SAR-listed companies are slow to improve ESG reporting practices, according the latest report by consultancy firm EY.
The consultant analysed ESG reports from 1,200 Hong Kong-listed companies and found that a ‘box-ticking’ approach is the main method of reporting information related to ESG.
Around 68% of listed companies use the perfunctory approach, which involves reporting information with low or even no relevance to their business or sector. The situation has improved only slightly from the end of financial year 2016, when 71% of surveyed companies reported information considered too general.
Moreover, only 7% of companies had a clear strategic priority for ESG issues and a plan for execution. Half of all listed companies did not even mention ESG integration in their business strategies, data compiled by EY shows.
The majority (90%) of listed companies did not disclose ESG improvement targets to investors or other stakeholders.
Demand from HK investors
The Schroders Global Investor Study 2018 polled 550 investors in the SAR and found that 82% of them believe the importance of sustainable investing is higher than in five years ago.
Around 60% of those surveyed said they increased allocation to sustainable investments over the past five years and sustainable assets represented an average of 25% in their portfolios.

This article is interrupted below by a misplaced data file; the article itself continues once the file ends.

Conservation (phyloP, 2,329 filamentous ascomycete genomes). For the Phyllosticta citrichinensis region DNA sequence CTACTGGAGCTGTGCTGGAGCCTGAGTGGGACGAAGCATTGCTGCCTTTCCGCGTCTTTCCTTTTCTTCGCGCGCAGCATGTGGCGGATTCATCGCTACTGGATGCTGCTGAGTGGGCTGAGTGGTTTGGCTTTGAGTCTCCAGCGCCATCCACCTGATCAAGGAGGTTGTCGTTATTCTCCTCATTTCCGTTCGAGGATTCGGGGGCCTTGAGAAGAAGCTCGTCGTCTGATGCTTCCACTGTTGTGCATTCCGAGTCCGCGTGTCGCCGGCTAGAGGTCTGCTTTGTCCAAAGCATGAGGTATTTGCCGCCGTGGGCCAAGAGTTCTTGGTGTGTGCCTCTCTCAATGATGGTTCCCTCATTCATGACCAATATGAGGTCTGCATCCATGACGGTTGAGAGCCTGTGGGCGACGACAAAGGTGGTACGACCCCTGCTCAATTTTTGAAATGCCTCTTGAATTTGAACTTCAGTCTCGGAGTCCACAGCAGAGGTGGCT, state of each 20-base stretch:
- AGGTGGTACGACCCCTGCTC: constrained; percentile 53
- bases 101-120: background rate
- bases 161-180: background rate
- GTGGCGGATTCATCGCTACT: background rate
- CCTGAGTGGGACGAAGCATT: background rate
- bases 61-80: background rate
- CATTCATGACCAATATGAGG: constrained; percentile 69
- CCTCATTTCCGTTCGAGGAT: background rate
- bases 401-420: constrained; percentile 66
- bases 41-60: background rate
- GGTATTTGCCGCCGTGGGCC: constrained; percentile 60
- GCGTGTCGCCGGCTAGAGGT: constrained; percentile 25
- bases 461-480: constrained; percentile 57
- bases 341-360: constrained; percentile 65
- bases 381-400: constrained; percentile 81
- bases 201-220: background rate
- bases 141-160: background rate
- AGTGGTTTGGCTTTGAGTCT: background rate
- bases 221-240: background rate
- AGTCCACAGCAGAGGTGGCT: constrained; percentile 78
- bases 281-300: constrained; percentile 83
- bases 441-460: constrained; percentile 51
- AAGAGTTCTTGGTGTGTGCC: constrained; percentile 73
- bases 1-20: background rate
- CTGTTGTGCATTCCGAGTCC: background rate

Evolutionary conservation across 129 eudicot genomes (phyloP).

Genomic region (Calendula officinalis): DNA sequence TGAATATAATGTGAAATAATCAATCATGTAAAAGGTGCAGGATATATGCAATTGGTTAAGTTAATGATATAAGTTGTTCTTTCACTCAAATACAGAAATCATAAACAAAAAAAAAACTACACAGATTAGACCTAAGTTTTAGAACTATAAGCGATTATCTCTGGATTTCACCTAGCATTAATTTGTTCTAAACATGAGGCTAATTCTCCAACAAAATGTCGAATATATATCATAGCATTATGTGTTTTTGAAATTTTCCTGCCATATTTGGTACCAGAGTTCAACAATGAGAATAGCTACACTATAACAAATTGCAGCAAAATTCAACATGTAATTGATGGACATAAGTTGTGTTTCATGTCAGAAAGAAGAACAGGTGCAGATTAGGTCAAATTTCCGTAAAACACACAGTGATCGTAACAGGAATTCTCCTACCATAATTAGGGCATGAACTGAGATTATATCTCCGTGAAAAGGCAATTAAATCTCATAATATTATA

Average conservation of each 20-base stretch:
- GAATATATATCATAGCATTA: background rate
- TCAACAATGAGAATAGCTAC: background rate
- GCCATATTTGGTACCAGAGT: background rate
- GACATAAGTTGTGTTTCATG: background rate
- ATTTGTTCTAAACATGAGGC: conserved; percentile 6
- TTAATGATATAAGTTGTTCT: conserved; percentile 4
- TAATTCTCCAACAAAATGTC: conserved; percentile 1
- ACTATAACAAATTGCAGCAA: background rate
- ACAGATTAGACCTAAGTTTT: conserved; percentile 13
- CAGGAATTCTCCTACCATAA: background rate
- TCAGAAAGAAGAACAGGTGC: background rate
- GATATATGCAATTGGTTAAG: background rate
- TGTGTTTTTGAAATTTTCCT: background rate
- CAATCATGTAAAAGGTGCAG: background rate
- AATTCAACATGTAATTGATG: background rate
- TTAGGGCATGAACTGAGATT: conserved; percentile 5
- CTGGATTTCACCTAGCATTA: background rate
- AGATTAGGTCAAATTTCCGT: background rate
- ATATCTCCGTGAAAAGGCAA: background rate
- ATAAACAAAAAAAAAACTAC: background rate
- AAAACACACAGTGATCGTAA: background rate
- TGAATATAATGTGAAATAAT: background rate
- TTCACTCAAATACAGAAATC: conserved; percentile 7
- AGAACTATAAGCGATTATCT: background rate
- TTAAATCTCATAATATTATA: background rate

The preference for investing in sustainable assets increases as investors feel they are becoming more sophisticated. The survey found expert or advanced investors allocate 28% on average to sustainable investments while those who considered themselves a beginner invested only 19%.
More than half of investors surveyed (58%) expected higher profitability from companies employing sustainable practices and 46% responded that sustainability equates to best-in-class companies.
A separate survey from UBS Wealth Management found that 85% of high net worth individuals in Hong Kong say they are interested in sustainable investing, FSA reported earlier.
But actual investment in ESG assets remains low. The bank suggested that fees higher than traditional products may be the reason.
Percentage of companies that avoid ‘box-ticking” approach
|Industry||% of companies|
|Real estates and constructions||49%|
Source: EY. The above table shows top 10 only.
– This article first appeared on ESG Clarity‘s sister site Fund Selector Asia.